And with lockdowns and restrictions, glidarias have had to get creative with their business plans, delivering a rainbow of flavors of your choosing in Styrofoam cases, delivered directly to your house, like the one I received on Passover eve from nearby chain Golda Flavor Boutique as a holiday present from my sister in law.

Salted cashew cream frozen dessert from Golda Flavor Boutique. Photo by Afik Gabay via Haifa Street Food Tours

And in today’s social media-dominated world, not even ice cream is safe from politics. You can witness this on the Instagram account of the famous Jewish and Arab-run ice cream shop Buza in Maaolot Tarshiha in the Western Galilee. They expressed their support for the Al-Arz tahini brand, which recently stood up to support LBTGQ rights in the Arab-Israeli community.

Having been around since 2012, Buza is now offering options including a special ice cream truck for small events, delivery service and pick-up.

In case you are strapped for cash, as many of us currently are, here’s a good recipe for you to make at home.

If you don’t have an ice cream machine, try my pomegranate-mint sorbet, which is out-of-this-world good, and very refreshing on a hot evening. That recipe will appear in a future video of the Israel21c food series, Tayim.

Pomegranate-mint sorbet. Photo by Jessica Halfin

Labane and Zaatar Ice Cream

2 cups full-fat milk

1 cup heavy cream

1 cup full-fat sheep’s milk or cow’s milk yogurt

2/3 cup sugar

2 tablespoons honey

Pinch (1/8 teaspoon) salt

5 large egg yolks

1 tablespoon vanilla extract

Few drops almond extract

1 tablespoon coffee liqueur, optional (this adds to the warm vanilla flavor)


1 tablespoon dried zaatar spice mix

2/3 teaspoon salt (check first to make sure your spice mix doesn’t already contain salt)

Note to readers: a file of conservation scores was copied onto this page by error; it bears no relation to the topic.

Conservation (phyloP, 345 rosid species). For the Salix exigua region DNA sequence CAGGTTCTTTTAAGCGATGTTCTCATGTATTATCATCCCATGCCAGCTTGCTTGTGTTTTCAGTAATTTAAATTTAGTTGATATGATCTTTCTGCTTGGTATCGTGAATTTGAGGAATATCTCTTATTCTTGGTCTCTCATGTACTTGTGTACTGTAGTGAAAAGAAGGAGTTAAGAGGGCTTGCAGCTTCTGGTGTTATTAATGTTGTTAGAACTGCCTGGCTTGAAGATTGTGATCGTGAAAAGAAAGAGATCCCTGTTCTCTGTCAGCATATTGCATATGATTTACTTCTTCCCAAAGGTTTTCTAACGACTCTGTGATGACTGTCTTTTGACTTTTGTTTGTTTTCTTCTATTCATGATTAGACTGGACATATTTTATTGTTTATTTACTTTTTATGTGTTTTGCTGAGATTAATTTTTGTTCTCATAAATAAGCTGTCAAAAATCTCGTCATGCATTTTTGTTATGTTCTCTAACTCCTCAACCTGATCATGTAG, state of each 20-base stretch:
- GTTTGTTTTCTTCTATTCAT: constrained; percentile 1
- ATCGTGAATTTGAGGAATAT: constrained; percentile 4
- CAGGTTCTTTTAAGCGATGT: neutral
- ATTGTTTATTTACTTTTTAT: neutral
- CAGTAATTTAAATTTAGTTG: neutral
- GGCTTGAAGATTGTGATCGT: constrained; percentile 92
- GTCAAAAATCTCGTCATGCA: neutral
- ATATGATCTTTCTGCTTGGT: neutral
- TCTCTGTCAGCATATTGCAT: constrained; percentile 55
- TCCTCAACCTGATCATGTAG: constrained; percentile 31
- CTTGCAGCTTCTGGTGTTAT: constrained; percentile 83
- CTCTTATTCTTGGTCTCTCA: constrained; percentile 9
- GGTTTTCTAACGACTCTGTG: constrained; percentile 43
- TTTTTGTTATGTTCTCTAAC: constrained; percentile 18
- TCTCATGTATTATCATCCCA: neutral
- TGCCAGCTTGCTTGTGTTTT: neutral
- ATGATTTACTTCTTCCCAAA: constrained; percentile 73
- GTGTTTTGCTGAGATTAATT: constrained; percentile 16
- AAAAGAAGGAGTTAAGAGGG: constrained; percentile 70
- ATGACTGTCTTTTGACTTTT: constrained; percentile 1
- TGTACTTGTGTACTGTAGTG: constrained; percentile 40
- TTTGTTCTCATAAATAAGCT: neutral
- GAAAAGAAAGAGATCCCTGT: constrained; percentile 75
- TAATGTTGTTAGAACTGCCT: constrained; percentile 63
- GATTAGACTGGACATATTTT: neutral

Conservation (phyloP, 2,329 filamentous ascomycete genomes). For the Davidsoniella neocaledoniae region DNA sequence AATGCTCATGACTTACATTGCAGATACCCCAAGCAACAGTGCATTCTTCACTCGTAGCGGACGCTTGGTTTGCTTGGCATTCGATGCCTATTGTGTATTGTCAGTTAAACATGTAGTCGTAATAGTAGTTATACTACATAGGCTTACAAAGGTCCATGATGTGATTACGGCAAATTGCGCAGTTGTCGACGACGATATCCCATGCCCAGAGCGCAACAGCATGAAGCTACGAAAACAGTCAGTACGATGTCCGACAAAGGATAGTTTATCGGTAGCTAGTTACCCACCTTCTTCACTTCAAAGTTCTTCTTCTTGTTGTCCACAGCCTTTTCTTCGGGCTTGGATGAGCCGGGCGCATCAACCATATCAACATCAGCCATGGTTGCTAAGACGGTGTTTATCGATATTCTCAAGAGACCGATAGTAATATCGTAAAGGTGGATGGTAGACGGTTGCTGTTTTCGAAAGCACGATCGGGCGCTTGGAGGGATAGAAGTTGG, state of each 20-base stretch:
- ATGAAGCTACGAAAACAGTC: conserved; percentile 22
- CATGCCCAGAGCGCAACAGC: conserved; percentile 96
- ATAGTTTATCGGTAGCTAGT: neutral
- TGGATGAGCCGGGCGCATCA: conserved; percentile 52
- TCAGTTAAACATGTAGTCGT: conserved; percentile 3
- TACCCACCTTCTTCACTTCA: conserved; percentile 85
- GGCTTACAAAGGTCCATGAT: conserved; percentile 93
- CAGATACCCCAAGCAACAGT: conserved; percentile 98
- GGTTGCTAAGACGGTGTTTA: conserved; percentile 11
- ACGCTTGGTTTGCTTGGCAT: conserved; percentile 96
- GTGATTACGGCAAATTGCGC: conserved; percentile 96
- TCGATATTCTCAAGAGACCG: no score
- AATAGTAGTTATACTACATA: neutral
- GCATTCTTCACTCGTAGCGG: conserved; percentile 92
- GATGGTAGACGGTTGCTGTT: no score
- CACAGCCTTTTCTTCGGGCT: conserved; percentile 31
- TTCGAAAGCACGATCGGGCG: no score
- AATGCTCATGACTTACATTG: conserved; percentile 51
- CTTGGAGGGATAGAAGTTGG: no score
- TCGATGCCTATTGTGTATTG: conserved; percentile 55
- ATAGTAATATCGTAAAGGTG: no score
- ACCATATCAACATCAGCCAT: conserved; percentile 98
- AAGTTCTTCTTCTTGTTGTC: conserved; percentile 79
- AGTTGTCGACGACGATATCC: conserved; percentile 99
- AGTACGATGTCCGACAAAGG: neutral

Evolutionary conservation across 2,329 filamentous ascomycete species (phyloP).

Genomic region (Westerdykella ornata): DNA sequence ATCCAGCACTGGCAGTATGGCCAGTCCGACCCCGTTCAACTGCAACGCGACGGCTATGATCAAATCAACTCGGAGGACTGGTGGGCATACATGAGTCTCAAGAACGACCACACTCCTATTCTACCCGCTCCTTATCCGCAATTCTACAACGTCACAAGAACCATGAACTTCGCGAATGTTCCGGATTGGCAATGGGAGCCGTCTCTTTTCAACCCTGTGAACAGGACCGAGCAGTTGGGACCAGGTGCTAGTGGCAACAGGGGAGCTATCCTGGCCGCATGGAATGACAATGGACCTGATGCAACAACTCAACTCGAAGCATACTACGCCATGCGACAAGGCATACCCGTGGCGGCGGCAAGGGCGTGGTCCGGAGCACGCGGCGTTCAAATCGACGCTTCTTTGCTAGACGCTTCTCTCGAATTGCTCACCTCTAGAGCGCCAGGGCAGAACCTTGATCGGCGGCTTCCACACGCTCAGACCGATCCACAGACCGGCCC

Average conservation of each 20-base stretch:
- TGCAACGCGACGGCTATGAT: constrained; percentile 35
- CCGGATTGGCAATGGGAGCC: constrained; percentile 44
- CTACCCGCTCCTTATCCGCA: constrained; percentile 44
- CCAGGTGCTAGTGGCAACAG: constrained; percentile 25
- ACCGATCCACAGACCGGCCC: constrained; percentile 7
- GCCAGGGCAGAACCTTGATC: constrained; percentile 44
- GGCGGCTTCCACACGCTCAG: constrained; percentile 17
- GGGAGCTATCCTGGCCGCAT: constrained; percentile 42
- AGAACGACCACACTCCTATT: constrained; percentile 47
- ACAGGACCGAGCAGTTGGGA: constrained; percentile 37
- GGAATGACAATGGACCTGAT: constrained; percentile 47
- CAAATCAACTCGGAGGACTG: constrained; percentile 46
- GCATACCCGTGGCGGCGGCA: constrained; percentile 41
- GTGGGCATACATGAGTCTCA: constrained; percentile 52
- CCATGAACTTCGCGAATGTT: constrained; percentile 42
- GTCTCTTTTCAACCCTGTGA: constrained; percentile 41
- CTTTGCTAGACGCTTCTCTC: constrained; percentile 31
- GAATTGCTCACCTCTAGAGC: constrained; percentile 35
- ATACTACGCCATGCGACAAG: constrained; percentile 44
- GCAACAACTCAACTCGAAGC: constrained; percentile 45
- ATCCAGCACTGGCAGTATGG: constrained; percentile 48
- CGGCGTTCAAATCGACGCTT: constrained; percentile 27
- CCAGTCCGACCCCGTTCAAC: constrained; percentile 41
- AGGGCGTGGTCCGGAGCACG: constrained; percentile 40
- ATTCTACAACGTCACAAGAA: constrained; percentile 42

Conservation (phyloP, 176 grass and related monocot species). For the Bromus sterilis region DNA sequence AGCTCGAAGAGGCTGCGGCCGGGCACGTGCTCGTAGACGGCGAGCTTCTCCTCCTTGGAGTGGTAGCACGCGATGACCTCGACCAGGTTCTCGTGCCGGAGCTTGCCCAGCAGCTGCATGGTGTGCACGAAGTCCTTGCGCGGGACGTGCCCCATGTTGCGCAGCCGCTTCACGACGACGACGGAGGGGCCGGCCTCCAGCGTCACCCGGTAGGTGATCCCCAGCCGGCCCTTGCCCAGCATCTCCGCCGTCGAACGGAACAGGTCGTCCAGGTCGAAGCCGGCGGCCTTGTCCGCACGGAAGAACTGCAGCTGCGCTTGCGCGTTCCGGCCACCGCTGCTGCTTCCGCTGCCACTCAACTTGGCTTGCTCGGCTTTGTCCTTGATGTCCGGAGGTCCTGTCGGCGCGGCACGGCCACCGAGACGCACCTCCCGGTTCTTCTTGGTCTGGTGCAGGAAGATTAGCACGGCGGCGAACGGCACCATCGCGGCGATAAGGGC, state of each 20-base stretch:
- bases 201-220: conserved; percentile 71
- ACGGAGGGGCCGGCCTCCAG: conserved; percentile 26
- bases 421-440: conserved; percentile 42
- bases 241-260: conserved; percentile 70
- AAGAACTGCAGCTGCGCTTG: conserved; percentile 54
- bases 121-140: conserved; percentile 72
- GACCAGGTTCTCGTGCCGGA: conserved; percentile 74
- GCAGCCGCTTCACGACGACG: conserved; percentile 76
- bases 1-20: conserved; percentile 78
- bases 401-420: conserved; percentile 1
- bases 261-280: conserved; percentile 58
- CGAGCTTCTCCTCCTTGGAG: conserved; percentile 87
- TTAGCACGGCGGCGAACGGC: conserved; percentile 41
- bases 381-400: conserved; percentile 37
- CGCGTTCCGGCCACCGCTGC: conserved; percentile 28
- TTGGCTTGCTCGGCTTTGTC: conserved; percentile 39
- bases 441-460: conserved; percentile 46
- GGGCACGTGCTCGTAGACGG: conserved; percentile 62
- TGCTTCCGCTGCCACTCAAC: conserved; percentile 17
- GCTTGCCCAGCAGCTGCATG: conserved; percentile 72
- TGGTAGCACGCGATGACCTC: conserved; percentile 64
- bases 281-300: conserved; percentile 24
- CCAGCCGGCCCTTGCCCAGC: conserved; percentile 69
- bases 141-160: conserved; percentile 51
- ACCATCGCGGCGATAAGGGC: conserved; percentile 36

2 teaspoons olive oil

Jessica Halfin’s homemade labane-zaatar ice cream in a cone. Photo: courtesy


  1. Freeze your ice cream bowl according to manufacturer instructions.
  2. To make the ice cream base: In a medium sized pot over medium heat, bring cream, milk, sugar, honey and salt to a light simmer.
  3. Meanwhile, separate eggs. Place yolks in a medium sized bowl, and reserve egg whites for future use.
  4. Slowly ladle add about ½ cup of the hot milk mixture to the yolks while whisking with the other hand.
  5. Whisk the warmed yolks mixture into the hot milk mixture.
  6. Continue to cook the mixture until it thickens enough to coat the back of a wooden spoon, 3-5 minutes.
  7. Strain the hot mixture through a fine mesh strainer over a large bowl. Blend with an immersion blender to get an extra smooth texture.
  8. Let cool to room temperature, then cover and chill overnight.
  9. The next day, remove your ice cream bowl from the freezer and set it up as necessary. Start your ice cream machine and only then pour in the ice cream base. Let ice cream spin on medium speed for 30 minutes.
  10. At this point your ice cream should be the consistency of soft serve. Transfer to an airtight container, and fold in the zaatar, salt and olive oil using a silicon spatula.
  11. Place the mixture in your freezer until firm (4-6 hours).